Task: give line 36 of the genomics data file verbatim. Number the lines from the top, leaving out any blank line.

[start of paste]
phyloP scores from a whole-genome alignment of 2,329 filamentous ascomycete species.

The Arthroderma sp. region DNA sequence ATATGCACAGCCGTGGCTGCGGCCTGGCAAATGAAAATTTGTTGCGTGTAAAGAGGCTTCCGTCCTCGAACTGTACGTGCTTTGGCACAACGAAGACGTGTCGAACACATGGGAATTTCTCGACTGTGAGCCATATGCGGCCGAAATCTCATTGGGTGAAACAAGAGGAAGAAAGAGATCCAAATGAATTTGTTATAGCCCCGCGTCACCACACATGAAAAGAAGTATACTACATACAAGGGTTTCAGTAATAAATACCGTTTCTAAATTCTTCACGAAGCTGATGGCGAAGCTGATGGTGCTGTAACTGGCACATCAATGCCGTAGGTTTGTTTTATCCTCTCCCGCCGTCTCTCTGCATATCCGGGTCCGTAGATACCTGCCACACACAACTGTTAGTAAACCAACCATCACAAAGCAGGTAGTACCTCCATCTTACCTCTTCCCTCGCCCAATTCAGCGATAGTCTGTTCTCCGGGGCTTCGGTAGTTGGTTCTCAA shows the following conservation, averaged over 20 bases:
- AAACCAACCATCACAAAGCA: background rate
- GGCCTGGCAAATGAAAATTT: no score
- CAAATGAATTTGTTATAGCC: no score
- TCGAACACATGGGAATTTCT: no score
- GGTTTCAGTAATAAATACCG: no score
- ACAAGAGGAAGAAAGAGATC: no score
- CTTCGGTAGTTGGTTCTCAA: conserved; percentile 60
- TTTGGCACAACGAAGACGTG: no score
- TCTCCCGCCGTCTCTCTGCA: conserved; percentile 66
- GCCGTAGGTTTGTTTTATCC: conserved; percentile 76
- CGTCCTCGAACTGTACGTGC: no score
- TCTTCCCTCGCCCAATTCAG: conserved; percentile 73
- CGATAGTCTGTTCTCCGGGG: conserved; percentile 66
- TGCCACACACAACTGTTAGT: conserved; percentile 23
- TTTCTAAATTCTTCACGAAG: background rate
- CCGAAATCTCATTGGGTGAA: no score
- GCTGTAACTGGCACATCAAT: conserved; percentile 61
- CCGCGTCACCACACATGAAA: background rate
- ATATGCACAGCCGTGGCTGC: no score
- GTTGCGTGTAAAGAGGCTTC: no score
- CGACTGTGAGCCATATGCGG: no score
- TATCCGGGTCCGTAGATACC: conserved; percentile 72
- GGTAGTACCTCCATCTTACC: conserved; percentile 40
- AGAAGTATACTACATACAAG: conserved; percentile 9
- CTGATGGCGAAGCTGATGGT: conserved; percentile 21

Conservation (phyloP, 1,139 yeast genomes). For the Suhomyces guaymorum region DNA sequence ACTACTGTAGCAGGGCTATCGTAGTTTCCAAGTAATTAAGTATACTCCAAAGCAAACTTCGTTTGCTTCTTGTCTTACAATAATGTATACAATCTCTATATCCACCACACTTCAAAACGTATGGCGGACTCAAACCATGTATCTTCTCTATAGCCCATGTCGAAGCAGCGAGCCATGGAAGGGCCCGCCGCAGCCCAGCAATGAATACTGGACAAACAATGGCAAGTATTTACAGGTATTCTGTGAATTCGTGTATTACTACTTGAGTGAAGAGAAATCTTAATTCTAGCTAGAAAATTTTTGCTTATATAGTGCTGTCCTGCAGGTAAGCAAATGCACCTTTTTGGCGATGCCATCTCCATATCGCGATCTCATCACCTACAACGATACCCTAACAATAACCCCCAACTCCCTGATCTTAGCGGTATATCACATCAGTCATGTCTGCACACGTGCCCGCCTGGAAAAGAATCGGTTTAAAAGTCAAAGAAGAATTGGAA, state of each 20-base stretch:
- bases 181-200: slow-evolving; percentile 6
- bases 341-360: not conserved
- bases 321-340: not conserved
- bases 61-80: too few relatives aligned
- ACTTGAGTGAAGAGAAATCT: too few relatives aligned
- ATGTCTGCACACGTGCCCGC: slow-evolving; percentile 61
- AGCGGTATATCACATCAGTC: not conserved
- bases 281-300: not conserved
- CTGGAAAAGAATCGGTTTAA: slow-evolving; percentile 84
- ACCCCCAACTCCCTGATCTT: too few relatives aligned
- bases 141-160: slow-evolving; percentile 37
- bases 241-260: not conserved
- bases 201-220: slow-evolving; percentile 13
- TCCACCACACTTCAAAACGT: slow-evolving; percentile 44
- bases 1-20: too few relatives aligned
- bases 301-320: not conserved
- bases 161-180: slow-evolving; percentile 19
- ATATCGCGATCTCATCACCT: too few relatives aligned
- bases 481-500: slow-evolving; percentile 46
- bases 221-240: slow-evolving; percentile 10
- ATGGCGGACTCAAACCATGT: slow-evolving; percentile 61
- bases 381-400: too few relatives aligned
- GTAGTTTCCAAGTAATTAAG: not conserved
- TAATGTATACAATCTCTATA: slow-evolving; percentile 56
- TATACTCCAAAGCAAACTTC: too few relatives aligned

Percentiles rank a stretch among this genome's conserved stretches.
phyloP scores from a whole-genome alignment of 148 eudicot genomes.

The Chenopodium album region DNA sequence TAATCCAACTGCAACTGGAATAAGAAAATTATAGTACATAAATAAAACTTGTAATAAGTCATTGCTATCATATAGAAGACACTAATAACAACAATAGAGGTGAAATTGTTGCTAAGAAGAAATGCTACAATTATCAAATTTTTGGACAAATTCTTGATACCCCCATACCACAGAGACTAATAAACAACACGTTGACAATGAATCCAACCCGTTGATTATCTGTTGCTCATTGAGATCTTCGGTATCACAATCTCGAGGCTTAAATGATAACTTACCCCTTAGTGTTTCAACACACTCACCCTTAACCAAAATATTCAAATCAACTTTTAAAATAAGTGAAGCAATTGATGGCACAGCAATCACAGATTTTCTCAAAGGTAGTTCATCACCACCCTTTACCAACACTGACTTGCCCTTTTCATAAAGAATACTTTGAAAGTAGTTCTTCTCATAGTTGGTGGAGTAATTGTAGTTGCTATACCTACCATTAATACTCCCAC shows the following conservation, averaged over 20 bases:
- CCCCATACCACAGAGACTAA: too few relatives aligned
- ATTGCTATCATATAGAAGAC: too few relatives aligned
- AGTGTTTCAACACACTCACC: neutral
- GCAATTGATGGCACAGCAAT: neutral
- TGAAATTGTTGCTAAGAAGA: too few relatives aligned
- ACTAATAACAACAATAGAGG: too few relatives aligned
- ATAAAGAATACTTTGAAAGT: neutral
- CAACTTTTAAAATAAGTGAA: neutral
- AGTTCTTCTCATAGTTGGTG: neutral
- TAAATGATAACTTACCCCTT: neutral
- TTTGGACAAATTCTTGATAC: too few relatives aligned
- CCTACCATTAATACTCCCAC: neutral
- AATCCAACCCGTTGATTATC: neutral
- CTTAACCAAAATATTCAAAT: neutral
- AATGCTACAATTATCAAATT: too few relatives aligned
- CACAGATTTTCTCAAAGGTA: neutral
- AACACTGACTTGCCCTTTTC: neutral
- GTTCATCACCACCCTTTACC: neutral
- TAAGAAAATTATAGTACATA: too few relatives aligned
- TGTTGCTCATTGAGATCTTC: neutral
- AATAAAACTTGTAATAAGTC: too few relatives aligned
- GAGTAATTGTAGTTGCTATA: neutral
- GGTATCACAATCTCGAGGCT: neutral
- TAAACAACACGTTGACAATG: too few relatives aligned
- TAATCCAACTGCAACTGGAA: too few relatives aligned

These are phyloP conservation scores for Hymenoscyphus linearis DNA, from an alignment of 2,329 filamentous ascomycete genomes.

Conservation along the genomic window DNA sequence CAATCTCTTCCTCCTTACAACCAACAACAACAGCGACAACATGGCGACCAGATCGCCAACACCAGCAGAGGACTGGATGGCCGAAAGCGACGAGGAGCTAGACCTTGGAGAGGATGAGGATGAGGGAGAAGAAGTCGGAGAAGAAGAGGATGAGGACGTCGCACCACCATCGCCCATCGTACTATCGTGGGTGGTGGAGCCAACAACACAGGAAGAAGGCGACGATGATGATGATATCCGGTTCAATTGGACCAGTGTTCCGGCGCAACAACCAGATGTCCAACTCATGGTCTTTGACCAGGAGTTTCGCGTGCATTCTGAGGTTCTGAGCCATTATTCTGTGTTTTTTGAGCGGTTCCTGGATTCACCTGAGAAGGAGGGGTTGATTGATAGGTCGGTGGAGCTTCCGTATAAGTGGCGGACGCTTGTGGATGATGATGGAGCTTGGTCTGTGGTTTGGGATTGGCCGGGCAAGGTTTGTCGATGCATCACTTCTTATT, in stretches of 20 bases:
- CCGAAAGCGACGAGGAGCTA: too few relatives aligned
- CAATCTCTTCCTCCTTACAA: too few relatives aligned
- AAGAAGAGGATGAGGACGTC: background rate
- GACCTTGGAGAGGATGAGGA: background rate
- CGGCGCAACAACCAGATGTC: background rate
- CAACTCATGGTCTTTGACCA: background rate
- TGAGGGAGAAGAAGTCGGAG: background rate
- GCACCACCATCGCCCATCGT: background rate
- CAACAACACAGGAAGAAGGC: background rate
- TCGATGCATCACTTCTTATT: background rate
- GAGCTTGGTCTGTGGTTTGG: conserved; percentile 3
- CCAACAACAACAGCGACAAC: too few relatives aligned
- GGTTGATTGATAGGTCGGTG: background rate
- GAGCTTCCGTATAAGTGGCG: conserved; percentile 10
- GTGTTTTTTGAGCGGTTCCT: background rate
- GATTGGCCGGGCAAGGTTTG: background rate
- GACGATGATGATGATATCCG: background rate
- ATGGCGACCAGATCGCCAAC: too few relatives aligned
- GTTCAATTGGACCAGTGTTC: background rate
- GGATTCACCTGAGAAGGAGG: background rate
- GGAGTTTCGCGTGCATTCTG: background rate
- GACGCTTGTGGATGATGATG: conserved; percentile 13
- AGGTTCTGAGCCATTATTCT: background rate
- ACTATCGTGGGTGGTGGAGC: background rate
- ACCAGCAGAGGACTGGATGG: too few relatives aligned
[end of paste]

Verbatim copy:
- bases 281-300: not conserved